Latest Chemotherapy Updates to Treat Mesothelioma
By Kathy Cooke. 28th November 2016
There was a recent study in the USA presented at the annual meeting of the American Society of Clinical Oncology
The study investigated the treatment of more than 1,600 mesothelioma patients that concluded that those treated with chemotherapy tend to live longer than those who aren't.
The study was carried out from 2005 to 2009 and included data about the size and shape of the mesothelioma tumours as well as the age, sex and level of asbestos exposure. They analysed types of treatments to determine which chemotherapy treatment patterns lead to the best mesothelioma survival rates.
The Mesothelioma Treatment Results
The study found that:
- The average age of the patient was 78 when first diagnosed
- 45% of patients were treated with chemotherapy, 30% had surgery
- Most common chemotherapy treatment (67%) was Pemetrexed combined with Cisplatin or Carboplatin
- Pemetrexed with Cisplatin or Carboplatin was most often used for second-line chemotherapy treatment
- Average survival rate was 7 months for patients who had chemotherapy
- Average survival rate was 1 year for those treated with second-line chemotherapy
The study concluded that chemotherapy still offered the best chance at a longer life following a mesothelioma diagnosis.
Jennifer Lynn Beebe-Dimmer (Wayne State University Medical School) added:
“ Irrespective of surgical resection, mesothelioma patients receiving some form of chemotherapy survived longer than patients who did not, with an additional survival benefit among those patients receiving multimodal treatment ”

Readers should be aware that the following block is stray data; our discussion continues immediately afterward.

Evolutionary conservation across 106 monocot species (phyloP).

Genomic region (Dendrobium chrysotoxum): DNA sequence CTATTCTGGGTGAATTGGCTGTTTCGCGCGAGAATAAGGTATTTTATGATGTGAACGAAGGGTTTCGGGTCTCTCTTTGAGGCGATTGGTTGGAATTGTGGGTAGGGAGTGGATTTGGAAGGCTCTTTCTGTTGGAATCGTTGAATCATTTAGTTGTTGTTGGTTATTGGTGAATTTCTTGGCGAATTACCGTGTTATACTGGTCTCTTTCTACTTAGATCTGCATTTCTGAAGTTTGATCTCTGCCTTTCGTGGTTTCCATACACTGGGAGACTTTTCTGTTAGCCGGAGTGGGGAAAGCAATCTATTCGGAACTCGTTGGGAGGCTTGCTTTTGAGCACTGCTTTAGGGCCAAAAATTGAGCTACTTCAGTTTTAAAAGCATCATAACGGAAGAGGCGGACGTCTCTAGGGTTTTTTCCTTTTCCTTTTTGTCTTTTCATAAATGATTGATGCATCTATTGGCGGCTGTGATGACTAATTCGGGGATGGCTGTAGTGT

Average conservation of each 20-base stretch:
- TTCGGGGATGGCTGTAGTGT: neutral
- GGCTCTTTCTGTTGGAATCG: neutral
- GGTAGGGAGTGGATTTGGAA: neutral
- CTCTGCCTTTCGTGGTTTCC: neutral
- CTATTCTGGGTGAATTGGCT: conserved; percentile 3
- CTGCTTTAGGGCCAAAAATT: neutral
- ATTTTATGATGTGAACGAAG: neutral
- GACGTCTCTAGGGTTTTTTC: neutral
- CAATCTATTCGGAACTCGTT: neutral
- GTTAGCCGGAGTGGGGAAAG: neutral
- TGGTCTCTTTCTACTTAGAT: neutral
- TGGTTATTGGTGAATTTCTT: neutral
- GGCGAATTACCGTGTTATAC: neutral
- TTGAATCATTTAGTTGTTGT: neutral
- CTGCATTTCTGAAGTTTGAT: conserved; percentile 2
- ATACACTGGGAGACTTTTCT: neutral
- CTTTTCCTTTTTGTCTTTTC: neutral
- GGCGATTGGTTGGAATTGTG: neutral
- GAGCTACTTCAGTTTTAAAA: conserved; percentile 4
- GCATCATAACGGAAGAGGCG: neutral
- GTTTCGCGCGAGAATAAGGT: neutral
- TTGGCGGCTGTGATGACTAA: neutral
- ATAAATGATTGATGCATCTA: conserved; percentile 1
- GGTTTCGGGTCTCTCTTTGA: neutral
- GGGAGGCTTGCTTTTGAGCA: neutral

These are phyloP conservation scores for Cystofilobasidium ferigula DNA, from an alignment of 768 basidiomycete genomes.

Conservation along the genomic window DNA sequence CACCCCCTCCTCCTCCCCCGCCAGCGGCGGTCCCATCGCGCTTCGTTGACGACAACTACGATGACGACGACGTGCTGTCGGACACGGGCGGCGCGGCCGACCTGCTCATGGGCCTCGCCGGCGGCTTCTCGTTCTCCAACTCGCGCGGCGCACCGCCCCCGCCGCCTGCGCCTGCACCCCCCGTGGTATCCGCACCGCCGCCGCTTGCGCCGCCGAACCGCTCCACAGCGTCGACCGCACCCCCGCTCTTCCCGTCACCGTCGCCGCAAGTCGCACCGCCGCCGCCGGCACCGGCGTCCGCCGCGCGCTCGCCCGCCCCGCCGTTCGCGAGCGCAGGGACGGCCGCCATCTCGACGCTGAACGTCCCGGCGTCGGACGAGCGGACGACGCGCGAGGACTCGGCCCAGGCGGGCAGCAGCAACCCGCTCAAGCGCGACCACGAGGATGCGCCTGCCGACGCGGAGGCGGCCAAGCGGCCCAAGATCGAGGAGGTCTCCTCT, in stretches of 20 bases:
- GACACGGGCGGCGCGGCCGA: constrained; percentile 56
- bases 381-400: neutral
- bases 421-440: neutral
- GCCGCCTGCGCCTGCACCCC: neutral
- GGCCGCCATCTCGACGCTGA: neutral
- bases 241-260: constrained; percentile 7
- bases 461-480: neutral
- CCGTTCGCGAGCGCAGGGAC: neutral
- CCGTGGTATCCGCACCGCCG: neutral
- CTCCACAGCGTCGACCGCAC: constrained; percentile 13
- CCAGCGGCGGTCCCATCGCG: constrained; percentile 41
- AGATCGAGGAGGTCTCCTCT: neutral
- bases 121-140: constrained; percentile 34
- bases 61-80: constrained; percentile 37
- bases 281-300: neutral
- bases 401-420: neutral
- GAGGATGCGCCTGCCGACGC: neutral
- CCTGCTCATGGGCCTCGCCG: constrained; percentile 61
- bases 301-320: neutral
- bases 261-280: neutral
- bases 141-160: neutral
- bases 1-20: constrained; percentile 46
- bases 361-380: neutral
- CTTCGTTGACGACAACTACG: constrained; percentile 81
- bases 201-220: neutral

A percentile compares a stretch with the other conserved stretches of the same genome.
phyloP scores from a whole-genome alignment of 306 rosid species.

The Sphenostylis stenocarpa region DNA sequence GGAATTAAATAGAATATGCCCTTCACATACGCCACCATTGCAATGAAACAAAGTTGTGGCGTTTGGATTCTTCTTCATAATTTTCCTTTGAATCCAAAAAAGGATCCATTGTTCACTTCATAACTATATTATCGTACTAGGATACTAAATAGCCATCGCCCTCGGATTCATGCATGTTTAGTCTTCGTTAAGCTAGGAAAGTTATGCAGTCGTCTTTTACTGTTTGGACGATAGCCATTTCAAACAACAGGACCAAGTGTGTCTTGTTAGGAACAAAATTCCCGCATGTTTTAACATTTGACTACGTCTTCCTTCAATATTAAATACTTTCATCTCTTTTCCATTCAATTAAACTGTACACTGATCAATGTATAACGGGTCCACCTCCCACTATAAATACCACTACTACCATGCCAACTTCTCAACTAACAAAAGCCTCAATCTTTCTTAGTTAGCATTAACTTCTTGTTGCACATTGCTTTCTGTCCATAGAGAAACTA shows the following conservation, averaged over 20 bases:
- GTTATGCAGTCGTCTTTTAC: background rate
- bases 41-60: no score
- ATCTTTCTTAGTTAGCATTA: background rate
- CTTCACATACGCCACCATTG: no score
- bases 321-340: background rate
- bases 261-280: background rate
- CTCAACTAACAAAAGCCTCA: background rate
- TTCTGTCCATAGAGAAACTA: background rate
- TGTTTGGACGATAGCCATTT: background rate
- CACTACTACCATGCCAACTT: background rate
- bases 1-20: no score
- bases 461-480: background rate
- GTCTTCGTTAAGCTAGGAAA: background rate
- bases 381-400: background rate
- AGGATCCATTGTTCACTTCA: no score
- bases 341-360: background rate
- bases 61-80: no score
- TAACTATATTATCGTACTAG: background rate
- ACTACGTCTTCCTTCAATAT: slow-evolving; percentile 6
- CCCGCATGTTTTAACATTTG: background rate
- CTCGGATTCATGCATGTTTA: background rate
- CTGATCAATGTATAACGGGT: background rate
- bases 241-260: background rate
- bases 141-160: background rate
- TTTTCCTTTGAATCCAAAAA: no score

Ribonucleic acid (RNA) and Mesothelioma
Researchers in Japan have manipulated RNA in mice to see if it can boost chemotherapy and prolong life in victims of mesothelioma.
Ribonucleic acid is a molecule that acts as a messenger, carrying and translating instructions from DNA that control critical cellular processes, from metabolism to replication and cell death (apoptosis).
The team of doctors at Tokushima University’s Institute of Health Biosciences reprogrammed the RNA using specially designed molecules to improve the effectiveness of the chemotherapy agents such as Pemetrexed. This was given to the mesothelioma-infected mice by embedded the RNA molecule in a tiny fat bubble which was then coated with polyethylene glycol and injected into the mice.
The team are speculating that injecting the treatment throughout the body as well as into the mesothelioma tumours may extend the clinical utility of Pemetrexed in treating mesothelioma. This, if proved, could improve the odds of survival for many victims of mesothelioma.
The Timing of Chemotherapy
The timing of chemotherapy can vary widely, particularly in patients who also have surgery. Chemotherapy can be used before surgery to reduce the size of the tumor before being surgically removed and after surgery to kill any mesothelioma cells that may be left behind.
Tests were carried out recently at the University Hospital in Leicester on over 200 pleural mesothelioma patients. 81 had lung-removing mesothelioma surgery, the rest had extended pleurectomy-decortication which leaves the lungs intact.
It was found that the timing of chemotherapy did not affect survival in patients with Epithelioid Mesothelioma, the most common subtype. However where patients had Sarcomatoid or Biphasic mesothelioma, where mesothelioma can spread to the lymph nodes, the timing did matter.
When the study included the 169 mesothelioma patients who were treated with chemotherapy prior to surgery, the sickest non-epithelioid patients lived longer if their post surgical treatment was not delayed.